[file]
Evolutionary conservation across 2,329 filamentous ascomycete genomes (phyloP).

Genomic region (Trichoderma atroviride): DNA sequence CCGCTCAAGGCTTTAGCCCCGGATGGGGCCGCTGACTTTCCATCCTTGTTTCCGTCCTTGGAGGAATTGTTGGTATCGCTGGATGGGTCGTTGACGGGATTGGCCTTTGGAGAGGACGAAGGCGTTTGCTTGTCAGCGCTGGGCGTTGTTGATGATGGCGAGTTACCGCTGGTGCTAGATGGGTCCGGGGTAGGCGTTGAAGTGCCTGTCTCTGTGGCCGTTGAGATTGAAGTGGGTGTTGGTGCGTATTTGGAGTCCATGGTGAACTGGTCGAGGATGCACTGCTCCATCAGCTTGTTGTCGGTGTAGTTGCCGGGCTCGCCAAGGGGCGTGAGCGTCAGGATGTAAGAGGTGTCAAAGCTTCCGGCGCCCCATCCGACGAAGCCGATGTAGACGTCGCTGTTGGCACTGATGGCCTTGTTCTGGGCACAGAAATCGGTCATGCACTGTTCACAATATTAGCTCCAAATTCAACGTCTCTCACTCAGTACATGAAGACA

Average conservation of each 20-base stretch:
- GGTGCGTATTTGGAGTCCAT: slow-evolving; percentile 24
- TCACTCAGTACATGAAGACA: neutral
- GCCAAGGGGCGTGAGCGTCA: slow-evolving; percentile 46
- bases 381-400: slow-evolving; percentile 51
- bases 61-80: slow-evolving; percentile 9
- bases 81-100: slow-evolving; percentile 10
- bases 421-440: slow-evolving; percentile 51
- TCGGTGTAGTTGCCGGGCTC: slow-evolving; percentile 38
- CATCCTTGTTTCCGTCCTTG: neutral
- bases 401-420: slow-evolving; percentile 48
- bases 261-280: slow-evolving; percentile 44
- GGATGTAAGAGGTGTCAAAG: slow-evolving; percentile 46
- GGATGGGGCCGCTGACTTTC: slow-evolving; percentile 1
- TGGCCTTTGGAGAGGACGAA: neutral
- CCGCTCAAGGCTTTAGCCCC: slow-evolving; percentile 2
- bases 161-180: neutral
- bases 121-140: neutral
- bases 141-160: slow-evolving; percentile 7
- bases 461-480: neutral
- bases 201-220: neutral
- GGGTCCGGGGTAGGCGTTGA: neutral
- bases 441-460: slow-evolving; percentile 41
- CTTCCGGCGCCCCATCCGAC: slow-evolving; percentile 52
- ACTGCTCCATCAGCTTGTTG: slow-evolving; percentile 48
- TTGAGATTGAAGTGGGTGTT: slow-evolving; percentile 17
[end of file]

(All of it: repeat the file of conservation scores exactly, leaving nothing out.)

Evolutionary conservation across 2,329 filamentous ascomycete genomes (phyloP).

Genomic region (Trichoderma atroviride): DNA sequence CCGCTCAAGGCTTTAGCCCCGGATGGGGCCGCTGACTTTCCATCCTTGTTTCCGTCCTTGGAGGAATTGTTGGTATCGCTGGATGGGTCGTTGACGGGATTGGCCTTTGGAGAGGACGAAGGCGTTTGCTTGTCAGCGCTGGGCGTTGTTGATGATGGCGAGTTACCGCTGGTGCTAGATGGGTCCGGGGTAGGCGTTGAAGTGCCTGTCTCTGTGGCCGTTGAGATTGAAGTGGGTGTTGGTGCGTATTTGGAGTCCATGGTGAACTGGTCGAGGATGCACTGCTCCATCAGCTTGTTGTCGGTGTAGTTGCCGGGCTCGCCAAGGGGCGTGAGCGTCAGGATGTAAGAGGTGTCAAAGCTTCCGGCGCCCCATCCGACGAAGCCGATGTAGACGTCGCTGTTGGCACTGATGGCCTTGTTCTGGGCACAGAAATCGGTCATGCACTGTTCACAATATTAGCTCCAAATTCAACGTCTCTCACTCAGTACATGAAGACA

Average conservation of each 20-base stretch:
- GGTGCGTATTTGGAGTCCAT: slow-evolving; percentile 24
- TCACTCAGTACATGAAGACA: neutral
- GCCAAGGGGCGTGAGCGTCA: slow-evolving; percentile 46
- bases 381-400: slow-evolving; percentile 51
- bases 61-80: slow-evolving; percentile 9
- bases 81-100: slow-evolving; percentile 10
- bases 421-440: slow-evolving; percentile 51
- TCGGTGTAGTTGCCGGGCTC: slow-evolving; percentile 38
- CATCCTTGTTTCCGTCCTTG: neutral
- bases 401-420: slow-evolving; percentile 48
- bases 261-280: slow-evolving; percentile 44
- GGATGTAAGAGGTGTCAAAG: slow-evolving; percentile 46
- GGATGGGGCCGCTGACTTTC: slow-evolving; percentile 1
- TGGCCTTTGGAGAGGACGAA: neutral
- CCGCTCAAGGCTTTAGCCCC: slow-evolving; percentile 2
- bases 161-180: neutral
- bases 121-140: neutral
- bases 141-160: slow-evolving; percentile 7
- bases 461-480: neutral
- bases 201-220: neutral
- GGGTCCGGGGTAGGCGTTGA: neutral
- bases 441-460: slow-evolving; percentile 41
- CTTCCGGCGCCCCATCCGAC: slow-evolving; percentile 52
- ACTGCTCCATCAGCTTGTTG: slow-evolving; percentile 48
- TTGAGATTGAAGTGGGTGTT: slow-evolving; percentile 17